Estimates of aid for reproductive, maternal, newborn, and child health: findings from application of the Muskoka2 method, 2002–17

Estimates of aid for reproductive, maternal, newborn, and child health: findings from application of the Muskoka2 method, 2002–17



Four methods have previously been used to track aid for reproductive, maternal, newborn, and child health (RMNCH). At a meeting of donors and stakeholders in May, 2018, a single, agreed method was requested to produce accurate, predictable, transparent, and up-to-date estimates that could be used for analyses from both donor and recipient perspectives. Muskoka2 was developed to meet these needs. We describe Muskoka2 and present estimates of levels and trends in aid for RMNCH in 2002–17, with a focus on the latest estimates for 2017.


Muskoka2 is an automated algorithm that generates disaggregated estimates of aid for reproductive health, maternal and newborn health, and child health at the global, donor, and recipient-country levels. We applied Muskoka2 to the Organisation for Economic Co-operation and Development’s Creditor Reporting System (CRS) aid activities database to generate estimates of RMNCH disbursements in 2002–17. The percentage of disbursements that benefit RMNCH was determined using CRS purpose codes for all donors except Gavi, the Vaccine Alliance; the UN Population Fund; and UNICEF; for which fixed percentages of aid were considered to benefit RMNCH. We analysed funding by donor for the 20 largest donors, by recipient-country income group, and by recipient for the 16 countries with the greatest RMNCH need, defined as the countries with the worst levels in 2015 on each of seven health indicators.


After 3 years of stagnation, reported aid for RMNCH reached $15·9 billion in 2017, the highest amount ever reported. Among donors reporting in both 2016 and 2017, aid increased by 10% ($1·4 billion) to $15·4 billion between 2016 and 2017. Child health received almost half of RMNCH disbursements in 2017 (46%, $7·4 billion), followed by reproductive health (34%, $5·4 billion), and maternal and newborn health (19%, $3·1 billion). The USA ($5·8 billion) and the UK ($1·6 billion) were the largest bilateral donors, disbursing 46% of all RMNCH funding in 2017 (including shares of their core contributions to multilaterals). The Global Fund and Gavi were the largest multilateral donors, disbursing $1·7 billion and $1·5 billion, respectively, for RMNCH from their core budgets. The proportion of aid for RMNCH received by low-income countries increased from 31% in 2002 to 52% in 2017. Nigeria received 7% ($1·1 billion) of all aid for RMNCH in 2017, followed by Ethiopia (6%, $876 million), Kenya (5%, $754 million), and Tanzania (5%, $751 million).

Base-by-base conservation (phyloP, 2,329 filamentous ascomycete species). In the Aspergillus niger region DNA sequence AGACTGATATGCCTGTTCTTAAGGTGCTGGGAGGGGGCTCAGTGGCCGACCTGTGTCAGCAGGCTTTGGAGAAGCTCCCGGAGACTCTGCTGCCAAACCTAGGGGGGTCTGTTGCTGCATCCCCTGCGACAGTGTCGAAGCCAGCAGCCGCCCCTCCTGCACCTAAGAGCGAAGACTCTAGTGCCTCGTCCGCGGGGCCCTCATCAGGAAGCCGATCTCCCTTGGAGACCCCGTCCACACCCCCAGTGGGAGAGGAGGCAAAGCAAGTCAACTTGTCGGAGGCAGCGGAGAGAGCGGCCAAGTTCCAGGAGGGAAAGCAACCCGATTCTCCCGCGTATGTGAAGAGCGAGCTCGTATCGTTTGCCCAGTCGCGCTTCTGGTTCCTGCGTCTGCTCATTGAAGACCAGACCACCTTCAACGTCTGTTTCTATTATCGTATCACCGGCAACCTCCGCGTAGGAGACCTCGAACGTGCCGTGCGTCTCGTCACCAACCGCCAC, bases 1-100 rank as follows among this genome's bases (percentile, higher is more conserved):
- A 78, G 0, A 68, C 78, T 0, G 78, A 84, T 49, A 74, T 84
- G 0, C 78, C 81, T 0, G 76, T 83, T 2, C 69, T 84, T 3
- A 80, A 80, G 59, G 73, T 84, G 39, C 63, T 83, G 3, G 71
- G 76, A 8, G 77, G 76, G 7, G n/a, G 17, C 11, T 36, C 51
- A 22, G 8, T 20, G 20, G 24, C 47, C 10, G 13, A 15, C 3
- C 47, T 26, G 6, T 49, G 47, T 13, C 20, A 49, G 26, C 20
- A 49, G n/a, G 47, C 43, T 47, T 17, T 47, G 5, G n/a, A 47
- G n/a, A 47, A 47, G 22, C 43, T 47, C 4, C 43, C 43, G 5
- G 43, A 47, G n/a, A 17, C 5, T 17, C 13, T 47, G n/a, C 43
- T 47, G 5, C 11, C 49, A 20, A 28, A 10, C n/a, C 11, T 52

Muskoka2 retains the speed, transparency, and donor buy-in of the G8’s previous Muskoka approach and incorporates eight innovations to improve precision. Although aid for RMNCH increased in 2017, low-income and middle-income countries still experience substantial funding gaps and threats to future funding. Maternal and newborn health receives considerably less funding than reproductive health or child health, which is a persistent issue requiring urgent attention.


Bill & Melinda Gates Foundation; Partnership for Maternal, Newborn & Child Health.


In the push towards universal health coverage, focused efforts are needed to ensure that reproductive, maternal, newborn, and child health (RMNCH) receives adequate funding. Although domestic and non-traditional health financing sources have rightly received increased attention in recent years,


  • Kaboré RMC
  • Solberg E
  • Gates M
  • Kim JY
Financing the SDGs: mobilising and using domestic resources for health and human capital.